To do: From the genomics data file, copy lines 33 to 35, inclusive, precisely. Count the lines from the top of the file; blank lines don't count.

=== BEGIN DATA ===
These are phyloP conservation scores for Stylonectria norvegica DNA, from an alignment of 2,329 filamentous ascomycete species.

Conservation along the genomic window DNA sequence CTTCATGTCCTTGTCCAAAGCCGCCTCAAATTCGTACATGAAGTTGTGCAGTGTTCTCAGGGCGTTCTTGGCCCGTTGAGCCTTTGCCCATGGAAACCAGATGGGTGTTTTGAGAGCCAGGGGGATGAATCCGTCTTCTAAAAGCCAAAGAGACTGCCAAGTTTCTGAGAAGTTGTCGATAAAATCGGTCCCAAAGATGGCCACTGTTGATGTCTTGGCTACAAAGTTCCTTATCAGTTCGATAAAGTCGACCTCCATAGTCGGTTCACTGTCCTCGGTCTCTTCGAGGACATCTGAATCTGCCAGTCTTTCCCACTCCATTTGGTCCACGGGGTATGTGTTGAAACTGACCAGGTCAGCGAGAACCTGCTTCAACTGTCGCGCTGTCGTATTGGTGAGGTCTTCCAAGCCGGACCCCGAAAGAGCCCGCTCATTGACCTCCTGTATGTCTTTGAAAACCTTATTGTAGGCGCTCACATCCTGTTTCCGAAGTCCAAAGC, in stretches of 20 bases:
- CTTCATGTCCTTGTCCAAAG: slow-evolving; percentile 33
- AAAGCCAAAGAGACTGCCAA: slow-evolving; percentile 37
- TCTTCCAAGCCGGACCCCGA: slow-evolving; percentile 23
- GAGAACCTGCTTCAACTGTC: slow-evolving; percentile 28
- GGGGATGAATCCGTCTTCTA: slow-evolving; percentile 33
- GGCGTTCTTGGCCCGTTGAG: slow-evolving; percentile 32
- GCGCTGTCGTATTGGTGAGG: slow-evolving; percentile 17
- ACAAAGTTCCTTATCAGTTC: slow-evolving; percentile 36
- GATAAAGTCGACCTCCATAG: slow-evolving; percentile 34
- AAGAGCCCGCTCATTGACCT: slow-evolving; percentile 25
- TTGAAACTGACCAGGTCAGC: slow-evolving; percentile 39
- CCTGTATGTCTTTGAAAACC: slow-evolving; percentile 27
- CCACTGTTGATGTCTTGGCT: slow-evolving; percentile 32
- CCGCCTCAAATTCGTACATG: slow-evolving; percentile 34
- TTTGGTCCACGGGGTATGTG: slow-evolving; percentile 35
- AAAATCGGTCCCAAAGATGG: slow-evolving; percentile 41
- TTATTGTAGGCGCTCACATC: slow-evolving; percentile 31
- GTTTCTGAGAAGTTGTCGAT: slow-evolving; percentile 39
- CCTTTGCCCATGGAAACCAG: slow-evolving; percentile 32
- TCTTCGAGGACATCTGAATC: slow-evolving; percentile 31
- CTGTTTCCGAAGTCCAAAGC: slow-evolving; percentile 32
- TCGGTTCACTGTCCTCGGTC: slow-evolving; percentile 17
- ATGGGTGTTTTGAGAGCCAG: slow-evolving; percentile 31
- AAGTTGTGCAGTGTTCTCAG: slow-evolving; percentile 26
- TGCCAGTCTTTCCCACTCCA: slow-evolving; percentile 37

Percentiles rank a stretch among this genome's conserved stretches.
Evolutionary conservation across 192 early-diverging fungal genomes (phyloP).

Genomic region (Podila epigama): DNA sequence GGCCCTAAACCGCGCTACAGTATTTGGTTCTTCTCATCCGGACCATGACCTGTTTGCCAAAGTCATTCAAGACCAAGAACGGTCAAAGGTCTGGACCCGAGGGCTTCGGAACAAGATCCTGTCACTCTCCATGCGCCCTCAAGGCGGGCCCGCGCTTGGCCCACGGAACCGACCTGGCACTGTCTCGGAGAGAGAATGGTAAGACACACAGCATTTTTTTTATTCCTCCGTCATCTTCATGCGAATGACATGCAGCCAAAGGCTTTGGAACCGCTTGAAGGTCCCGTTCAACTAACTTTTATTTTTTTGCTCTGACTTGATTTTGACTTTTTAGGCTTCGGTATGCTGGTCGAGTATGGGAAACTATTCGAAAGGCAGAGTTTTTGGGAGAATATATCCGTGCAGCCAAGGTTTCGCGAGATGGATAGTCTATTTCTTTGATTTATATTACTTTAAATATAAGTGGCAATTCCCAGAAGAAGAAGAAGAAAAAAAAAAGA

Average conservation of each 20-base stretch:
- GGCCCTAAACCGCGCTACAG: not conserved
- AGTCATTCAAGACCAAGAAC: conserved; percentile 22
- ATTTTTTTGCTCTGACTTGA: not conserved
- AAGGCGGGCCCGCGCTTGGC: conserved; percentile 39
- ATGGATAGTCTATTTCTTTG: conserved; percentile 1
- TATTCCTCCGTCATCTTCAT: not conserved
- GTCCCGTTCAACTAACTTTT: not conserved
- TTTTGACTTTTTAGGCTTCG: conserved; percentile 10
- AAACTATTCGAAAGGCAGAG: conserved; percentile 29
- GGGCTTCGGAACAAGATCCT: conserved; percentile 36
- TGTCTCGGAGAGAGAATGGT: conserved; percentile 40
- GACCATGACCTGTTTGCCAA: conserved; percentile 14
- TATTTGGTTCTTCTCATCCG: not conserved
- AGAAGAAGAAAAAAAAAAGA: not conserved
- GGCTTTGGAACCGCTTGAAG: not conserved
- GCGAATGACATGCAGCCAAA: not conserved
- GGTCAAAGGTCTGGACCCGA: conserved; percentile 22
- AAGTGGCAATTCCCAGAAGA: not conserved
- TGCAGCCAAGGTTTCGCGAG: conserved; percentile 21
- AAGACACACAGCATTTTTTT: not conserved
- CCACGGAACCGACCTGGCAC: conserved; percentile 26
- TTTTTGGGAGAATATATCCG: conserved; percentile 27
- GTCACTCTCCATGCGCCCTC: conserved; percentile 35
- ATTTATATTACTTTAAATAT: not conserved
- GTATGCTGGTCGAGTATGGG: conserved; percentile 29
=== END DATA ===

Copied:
- AGTCATTCAAGACCAAGAAC: conserved; percentile 22
- ATTTTTTTGCTCTGACTTGA: not conserved
- AAGGCGGGCCCGCGCTTGGC: conserved; percentile 39